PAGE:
IDEAS home Printed from
   My bibliography  Save this article

Social capital in Spain: Are there gender inequalities?


  • Celia Muñoz-Goy

    (University of A Coruña)


Social capital is an asset for individuals because it grants access to important resources embedded in their social networks. But social capital is not evenly distributed among different groups. Gender groups are analysed in this paper in order to examine if there are differences in diverse indicators of social capital and whether these possible differences remain when control variables are considered. The data used in this paper come from a representative sample of 3,400 people in Spain. The main results show gender differences in the access, mobilisation and type of social networks, as well as in the extent and type of social participation. However, these differences are mostly reduced for the groups in more advantageous social positions, which have the possibility to contact with greater and more varied groups, or which have been educated in less traditional gender roles. In general, gender inequalities in social capital remain for the other groups.

Suggested Citation

  • Celia Muñoz-Goy, 2013. "Social capital in Spain: Are there gender inequalities?," European Journal of Government and Economics, Europa Grande, vol. 2(1), pages 79-94, June.
  • Handle: RePEc:egr:ejge00:v:2:i:1:p:79-94

    Download full text from publisher

    File URL:
    Download Restriction: no

    References listed on IDEAS

    1. Christian Kroll, 2011. "Different Things Make Different People Happy: Examining Social Capital and Subjective Well-Being by Gender and Parental Status," Social Indicators Research: An International and Interdisciplinary Journal for Quality-of-Life Measurement, Springer, vol. 104(1), pages 157-177, October.
    Full references (including those not matched with items on IDEAS)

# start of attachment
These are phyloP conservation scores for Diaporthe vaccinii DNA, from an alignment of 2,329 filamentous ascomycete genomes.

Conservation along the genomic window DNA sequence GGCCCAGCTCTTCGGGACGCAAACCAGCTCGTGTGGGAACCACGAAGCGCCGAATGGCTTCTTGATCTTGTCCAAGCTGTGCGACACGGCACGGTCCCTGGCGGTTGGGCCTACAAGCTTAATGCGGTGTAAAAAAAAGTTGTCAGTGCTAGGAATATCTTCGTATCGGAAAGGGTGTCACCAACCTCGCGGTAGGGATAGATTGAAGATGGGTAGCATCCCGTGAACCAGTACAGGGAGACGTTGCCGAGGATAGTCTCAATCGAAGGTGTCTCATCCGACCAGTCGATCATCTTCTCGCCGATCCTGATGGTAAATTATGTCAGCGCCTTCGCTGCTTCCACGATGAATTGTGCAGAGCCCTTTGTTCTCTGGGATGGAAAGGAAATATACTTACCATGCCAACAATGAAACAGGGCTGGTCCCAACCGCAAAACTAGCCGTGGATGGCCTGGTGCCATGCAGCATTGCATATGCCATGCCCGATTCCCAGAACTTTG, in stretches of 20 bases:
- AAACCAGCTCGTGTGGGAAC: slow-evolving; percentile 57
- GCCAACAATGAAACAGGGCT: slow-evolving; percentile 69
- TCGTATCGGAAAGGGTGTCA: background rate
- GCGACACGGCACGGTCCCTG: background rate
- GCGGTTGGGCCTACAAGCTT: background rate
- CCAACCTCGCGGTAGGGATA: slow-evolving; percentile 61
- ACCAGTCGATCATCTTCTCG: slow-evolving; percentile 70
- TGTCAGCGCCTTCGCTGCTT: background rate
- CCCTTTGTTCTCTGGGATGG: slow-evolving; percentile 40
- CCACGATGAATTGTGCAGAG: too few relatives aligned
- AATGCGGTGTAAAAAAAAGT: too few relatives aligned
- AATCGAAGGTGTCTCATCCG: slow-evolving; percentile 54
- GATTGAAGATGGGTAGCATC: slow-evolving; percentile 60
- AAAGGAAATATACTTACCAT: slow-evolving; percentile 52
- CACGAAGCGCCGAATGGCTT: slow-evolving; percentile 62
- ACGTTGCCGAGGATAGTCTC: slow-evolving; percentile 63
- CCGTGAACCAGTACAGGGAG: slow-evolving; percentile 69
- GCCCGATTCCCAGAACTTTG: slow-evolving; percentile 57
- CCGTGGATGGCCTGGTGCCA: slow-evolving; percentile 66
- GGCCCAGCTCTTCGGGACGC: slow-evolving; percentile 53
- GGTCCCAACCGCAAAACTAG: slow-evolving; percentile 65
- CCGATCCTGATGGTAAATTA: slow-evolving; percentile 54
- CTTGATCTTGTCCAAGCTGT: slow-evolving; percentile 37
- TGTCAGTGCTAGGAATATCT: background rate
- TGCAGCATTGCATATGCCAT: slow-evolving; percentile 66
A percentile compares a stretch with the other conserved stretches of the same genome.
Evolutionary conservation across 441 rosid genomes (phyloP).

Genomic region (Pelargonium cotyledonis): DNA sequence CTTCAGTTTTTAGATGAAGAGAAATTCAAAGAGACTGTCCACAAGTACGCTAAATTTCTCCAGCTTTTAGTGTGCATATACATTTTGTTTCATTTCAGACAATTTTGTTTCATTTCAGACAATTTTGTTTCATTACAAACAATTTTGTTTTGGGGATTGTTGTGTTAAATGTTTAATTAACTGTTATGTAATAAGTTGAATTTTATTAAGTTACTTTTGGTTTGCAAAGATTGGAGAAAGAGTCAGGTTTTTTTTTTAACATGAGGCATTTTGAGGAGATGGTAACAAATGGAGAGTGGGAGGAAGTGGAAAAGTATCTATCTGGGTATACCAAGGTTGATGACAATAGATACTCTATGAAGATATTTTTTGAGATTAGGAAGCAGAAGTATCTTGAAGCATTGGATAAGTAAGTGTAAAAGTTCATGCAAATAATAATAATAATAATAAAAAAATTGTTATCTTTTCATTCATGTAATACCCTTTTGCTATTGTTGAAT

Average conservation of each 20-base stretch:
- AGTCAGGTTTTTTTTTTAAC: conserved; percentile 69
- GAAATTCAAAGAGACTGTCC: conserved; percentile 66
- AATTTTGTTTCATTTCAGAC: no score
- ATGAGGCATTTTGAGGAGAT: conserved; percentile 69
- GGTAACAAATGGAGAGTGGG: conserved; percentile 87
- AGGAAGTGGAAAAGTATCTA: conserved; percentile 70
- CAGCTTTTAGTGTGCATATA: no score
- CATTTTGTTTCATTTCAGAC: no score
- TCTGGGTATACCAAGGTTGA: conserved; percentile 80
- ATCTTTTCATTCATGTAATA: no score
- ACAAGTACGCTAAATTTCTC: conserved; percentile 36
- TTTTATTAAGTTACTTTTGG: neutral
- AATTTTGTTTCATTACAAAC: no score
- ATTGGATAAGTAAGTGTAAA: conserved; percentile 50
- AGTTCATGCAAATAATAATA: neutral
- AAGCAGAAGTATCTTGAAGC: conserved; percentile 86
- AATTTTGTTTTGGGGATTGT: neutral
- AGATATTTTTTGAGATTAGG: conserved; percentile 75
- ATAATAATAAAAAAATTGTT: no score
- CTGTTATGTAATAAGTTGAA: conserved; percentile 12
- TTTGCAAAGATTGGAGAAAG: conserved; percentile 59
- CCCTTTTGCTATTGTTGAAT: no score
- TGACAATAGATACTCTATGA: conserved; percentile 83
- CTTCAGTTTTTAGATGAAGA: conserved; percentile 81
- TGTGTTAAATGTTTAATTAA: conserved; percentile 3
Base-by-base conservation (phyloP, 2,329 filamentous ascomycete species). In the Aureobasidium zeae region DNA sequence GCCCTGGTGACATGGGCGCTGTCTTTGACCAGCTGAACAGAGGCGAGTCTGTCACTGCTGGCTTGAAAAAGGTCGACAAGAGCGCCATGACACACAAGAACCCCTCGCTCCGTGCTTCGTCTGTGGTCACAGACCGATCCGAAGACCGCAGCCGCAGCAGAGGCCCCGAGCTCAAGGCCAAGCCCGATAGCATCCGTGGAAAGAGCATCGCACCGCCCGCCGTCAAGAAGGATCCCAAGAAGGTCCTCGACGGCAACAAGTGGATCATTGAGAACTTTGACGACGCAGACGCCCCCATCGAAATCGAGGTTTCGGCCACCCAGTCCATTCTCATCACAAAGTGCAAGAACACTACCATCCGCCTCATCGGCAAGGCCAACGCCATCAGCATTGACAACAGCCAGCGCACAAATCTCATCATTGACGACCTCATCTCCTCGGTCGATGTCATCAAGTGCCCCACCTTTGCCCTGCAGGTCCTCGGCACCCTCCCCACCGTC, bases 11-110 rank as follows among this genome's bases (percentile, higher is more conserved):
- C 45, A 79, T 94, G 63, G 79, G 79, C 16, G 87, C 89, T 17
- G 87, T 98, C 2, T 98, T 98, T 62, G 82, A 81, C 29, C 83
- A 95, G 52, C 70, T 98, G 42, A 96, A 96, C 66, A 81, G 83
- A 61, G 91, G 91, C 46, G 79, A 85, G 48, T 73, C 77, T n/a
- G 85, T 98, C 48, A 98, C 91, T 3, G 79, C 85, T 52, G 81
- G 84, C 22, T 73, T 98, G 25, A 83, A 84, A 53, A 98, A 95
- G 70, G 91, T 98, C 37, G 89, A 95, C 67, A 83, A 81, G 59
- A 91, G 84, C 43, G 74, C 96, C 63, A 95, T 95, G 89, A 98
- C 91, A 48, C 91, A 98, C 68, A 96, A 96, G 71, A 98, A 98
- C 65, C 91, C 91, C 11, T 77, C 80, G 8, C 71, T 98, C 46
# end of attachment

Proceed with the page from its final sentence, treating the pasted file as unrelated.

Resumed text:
More about this item


    social capital; social networks; civic participation; gender inequalities;

    JEL classification:

    • Z13 - Other Special Topics - - Cultural Economics - - - Economic Sociology; Economic Anthropology; Language; Social and Economic Stratification
    • J16 - Labor and Demographic Economics - - Demographic Economics - - - Economics of Gender; Non-labor Discrimination


    Access and download statistics


    All material on this site has been provided by the respective publishers and authors. You can help correct errors and omissions. When requesting a correction, please mention this item's handle: RePEc:egr:ejge00:v:2:i:1:p:79-94. See general information about how to correct material in RePEc.

    For technical questions regarding this item, or to correct its authors, title, abstract, bibliographic or download information, contact: (Europa Grande). General contact details of provider: .

    If you have authored this item and are not yet registered with RePEc, we encourage you to do it here. This allows to link your profile to this item. It also allows you to accept potential citations to this item that we are uncertain about.

    If CitEc recognized a reference but did not link an item in RePEc to it, you can help with this form .

    If you know of missing items citing this one, you can help us creating those links by adding the relevant references in the same way as above, for each refering item. If you are a registered author of this item, you may also want to check the "citations" tab in your RePEc Author Service profile, as there may be some citations waiting for confirmation.

    Please note that corrections may take a couple of weeks to filter through the various RePEc services.

    IDEAS is a RePEc service hosted by the Research Division of the Federal Reserve Bank of St. Louis . RePEc uses bibliographic data supplied by the respective publishers.